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The humanization of companion animals is no trade secret, and the phenomenon is only getting more prominent. As a result, many of the top human food trends have found their way into the petfood market-particularly those that focus on the health and wellness of our furry family members.
Better health through nutrition is a significant topic these days in the human food industry, according to The Hartman Group Inc.'s report, "Ideas in Food 2013-A Cultural Perspective." Sugar in particular is a red flag for some consumers, with fructose bearing the brunt of the scrutiny. Added sugar, according to Hartman, is being linked to systemic inflammation, which in turn can lead to cardiovascular disease, diabetes, cancer and a whole host of other medical ailments.
Gluten-free has become a mainstream idea and product sell, and that has led to the desire for alternative ways to gain the nutritive benefits of whole grains, nuts and seeds. Nut meal, coconut "flour" and raw, sprouted, popped and puffed grains are some of the other options companies are now providing for consumers.
Other health/nutrition connections in human food trends, according to Hartman's report, include eating more plant-based foods, supporting locally sourced foods and using foods as medicine (whole grains, protein, omega-3 fatty acids, probiotics, botanicals).
This trend is just as significant in the petfood industry, where companies are coming out with grain-free dog and cat food and treats, products that boast no added sugars (or dyes or artificial preservatives), and products rich in nutrition additives like omega-3s.
Nutrition for seniors is a prominent extension of the health and wellness trend, and one that has captured ground in both the human and pet worlds. "If you look into the human nutrition and health arena, you see certain trends tied in with the latest ingredient/nutrient technology that's out there," said Jeff Alix, global marketing manager for pet nutrition at DSM. "You see a growing demographic of senior citizens that are living longer and having a longer period of time in that senior life stage. The same thing is happening on the animal side, with dogs and cats, because we're seeing a growing trend in the number of cats people are owning, and also the number of smaller dogs.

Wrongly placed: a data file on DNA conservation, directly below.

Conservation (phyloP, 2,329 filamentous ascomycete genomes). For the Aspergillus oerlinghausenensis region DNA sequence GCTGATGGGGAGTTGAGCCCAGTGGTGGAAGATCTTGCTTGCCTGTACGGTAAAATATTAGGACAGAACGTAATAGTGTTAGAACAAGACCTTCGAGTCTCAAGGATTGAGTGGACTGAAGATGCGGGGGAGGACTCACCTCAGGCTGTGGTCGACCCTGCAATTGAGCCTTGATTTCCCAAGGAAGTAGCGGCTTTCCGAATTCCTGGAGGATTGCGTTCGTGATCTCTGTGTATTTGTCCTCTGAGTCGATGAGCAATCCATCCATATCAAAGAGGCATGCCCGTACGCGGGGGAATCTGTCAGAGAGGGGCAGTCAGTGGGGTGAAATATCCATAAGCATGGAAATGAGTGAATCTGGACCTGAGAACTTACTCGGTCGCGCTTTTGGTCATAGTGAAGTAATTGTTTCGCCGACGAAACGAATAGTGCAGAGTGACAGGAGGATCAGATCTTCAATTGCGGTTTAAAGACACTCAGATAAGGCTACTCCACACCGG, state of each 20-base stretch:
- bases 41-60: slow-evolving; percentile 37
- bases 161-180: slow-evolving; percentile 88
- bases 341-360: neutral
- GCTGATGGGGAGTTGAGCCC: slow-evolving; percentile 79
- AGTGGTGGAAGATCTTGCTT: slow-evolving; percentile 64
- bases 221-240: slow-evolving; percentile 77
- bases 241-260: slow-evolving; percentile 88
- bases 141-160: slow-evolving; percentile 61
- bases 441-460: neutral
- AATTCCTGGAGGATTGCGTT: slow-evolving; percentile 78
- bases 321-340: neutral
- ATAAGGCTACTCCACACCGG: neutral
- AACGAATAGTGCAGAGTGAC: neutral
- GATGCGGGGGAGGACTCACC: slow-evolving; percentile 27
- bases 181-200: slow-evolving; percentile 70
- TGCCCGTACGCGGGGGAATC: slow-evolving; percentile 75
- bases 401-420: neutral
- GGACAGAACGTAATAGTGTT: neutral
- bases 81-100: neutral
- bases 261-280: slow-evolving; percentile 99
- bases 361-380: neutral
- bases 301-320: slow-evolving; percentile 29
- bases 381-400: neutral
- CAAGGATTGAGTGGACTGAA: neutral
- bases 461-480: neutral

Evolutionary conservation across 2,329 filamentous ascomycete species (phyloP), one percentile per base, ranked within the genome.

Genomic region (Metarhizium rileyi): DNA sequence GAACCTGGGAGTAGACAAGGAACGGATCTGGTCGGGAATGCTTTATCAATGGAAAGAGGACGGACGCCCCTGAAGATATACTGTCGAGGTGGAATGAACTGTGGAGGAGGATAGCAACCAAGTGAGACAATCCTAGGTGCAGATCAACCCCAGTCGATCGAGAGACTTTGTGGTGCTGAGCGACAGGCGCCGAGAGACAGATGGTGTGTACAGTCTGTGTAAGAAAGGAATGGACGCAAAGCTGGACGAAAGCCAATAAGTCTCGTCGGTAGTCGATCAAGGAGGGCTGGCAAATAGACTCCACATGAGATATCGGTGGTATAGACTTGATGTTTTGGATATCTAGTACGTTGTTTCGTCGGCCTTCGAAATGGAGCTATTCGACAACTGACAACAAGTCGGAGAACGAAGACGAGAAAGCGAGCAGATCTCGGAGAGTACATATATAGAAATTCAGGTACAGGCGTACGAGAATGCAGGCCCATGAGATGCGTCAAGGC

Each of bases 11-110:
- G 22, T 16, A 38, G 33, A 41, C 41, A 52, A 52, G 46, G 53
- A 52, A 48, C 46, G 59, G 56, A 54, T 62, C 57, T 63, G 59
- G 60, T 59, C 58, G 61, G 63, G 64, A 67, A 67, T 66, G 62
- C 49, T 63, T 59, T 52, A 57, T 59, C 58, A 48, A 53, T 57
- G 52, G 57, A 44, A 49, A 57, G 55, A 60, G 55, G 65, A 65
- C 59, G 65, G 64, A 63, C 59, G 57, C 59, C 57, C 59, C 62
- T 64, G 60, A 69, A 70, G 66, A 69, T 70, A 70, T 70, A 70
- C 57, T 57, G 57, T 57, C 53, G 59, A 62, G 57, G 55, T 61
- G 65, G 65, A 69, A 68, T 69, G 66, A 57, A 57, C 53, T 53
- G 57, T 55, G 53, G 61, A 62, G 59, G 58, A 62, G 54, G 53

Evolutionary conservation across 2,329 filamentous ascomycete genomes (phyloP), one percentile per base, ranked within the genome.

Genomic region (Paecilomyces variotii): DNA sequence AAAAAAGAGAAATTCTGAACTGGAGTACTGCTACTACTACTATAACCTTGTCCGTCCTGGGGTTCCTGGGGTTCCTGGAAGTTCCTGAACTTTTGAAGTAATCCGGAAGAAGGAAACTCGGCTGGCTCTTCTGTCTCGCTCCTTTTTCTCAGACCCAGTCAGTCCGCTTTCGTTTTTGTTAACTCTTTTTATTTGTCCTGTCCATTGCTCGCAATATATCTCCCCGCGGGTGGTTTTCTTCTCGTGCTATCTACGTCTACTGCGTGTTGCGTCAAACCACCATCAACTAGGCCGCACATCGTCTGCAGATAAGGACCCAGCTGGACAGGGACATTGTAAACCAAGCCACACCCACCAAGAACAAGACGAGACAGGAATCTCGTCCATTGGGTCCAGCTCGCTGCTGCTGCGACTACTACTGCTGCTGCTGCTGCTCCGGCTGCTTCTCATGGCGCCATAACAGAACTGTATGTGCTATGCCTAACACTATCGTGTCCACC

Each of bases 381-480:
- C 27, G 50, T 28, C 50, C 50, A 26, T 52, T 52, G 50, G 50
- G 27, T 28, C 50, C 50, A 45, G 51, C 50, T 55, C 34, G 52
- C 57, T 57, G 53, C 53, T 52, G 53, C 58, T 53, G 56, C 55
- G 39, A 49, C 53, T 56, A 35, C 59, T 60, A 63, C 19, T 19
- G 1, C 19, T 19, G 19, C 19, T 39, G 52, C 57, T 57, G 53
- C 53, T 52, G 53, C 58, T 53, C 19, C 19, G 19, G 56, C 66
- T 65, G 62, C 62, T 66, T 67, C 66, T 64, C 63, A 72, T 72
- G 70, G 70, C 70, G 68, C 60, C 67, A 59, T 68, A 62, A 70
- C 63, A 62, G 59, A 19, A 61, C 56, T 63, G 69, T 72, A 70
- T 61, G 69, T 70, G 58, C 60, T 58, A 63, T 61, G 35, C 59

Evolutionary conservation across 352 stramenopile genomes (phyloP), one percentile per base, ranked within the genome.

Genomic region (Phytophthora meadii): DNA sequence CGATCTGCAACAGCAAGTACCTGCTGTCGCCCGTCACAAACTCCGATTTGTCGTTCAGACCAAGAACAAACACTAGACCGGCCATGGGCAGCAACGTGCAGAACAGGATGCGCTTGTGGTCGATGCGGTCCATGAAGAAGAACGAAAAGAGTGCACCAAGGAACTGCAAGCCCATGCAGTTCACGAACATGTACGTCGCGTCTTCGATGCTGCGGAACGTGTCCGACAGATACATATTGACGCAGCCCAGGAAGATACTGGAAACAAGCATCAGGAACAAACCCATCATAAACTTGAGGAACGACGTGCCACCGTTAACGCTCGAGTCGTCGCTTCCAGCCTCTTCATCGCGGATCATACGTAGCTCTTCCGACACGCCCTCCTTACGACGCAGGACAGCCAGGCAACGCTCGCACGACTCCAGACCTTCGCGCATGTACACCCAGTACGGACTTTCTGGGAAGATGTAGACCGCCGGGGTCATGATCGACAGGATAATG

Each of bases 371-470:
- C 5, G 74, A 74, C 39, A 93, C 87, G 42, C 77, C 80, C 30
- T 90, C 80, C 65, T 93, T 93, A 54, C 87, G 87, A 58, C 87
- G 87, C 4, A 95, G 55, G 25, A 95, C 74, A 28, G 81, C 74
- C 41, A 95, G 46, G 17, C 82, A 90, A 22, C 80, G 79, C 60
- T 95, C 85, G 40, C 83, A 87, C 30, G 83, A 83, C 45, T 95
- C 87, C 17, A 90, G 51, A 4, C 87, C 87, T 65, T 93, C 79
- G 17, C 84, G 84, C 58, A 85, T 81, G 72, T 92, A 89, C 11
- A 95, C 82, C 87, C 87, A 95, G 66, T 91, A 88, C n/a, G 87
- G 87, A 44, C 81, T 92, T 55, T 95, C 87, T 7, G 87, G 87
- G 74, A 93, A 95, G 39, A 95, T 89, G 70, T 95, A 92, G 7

"You do see that animals are living longer, and the petfood industry realizes now that the pet geriatric lifestage [is significant]," said Alix. "There's a lot more emphasis in nutritional support for this senior stage of life."
There's a lot of obvious crossover between the human and pet side of things when it comes to aging. Bone degeneration, immune system functionality and cognitive function and decline are just a few that both markets are focusing on. "The aging [human] population today represents 17% [of the total population], and within the next 20 to 30 years it's expected to be very close to 20%," said Roger Clemens, DrPH, CFS, chief scientific officer for Horn. "And that poses its own challenges. What are the nutrition requirements, and what should be considered in that population?" Heart health, gut health, skin integrity/health—"Those are important in human health, and are equally germane to questions in the health of peoples' animals today," he said. "So there's some cross-fertilization."
Weight management is yet another trend prominent in human food that has made its way into the pet market. According to the 2012 National Pet Obesity Awareness Day Survey, conducted by the Association for Pet Obesity Prevention, 36.7 million US dogs (52.5%) and 43.2 million cats (58.3%) are overweight or obese. With these numbers comes a rise in type 2 diabetes cases in animals.
According to petfood industry experts, the humanization of pets plays a significant role in this issue. "Typically, overweight people have overweight pets," said Clemens. "We need to help educate people so they can stay clear of that."
As the fluidity of human food trends and petfood trends increases, it brings up unique concerns for the petfood industry to deal with. The bottom line is that pets are different from humans, said Clemens. Their nutritional needs are different, and some human trends such as gluten-free and grain-free can be dangerous when cross-applied. "People will put more energy into the quality of petfood than the quality of food that they feed themselves," said Clemens. "It's a big opportunity for us to understand the differences and the similarities so that we can have the quality of life for humans as well as the quality of life for pets."
That gaining of knowledge, however, may be the easier part of the equation. "It's really easy to transfer the knowledge over to the animal side," said Alix. "The biggest hurdle is regulatory affairs. Science is advancing at a phenomenal rate; our regulatory body is not. Their knowledge base is very old, and their measuring stick is very short. The cost to bring new ingredients into the petfood arena based on solid nutritional science becomes difficult, because the science is much more sophisticated than what the regulatory body can articulate at this point in time."
Once again, just as in the human food industry, education may be the key. "There's less and less choices of what to put in petfood, and trends are based on perception, not on the science," said Lisa Alley-Zarkades, vice president of Horn Animal Wellness. "We want to be able to address that at the consumer level."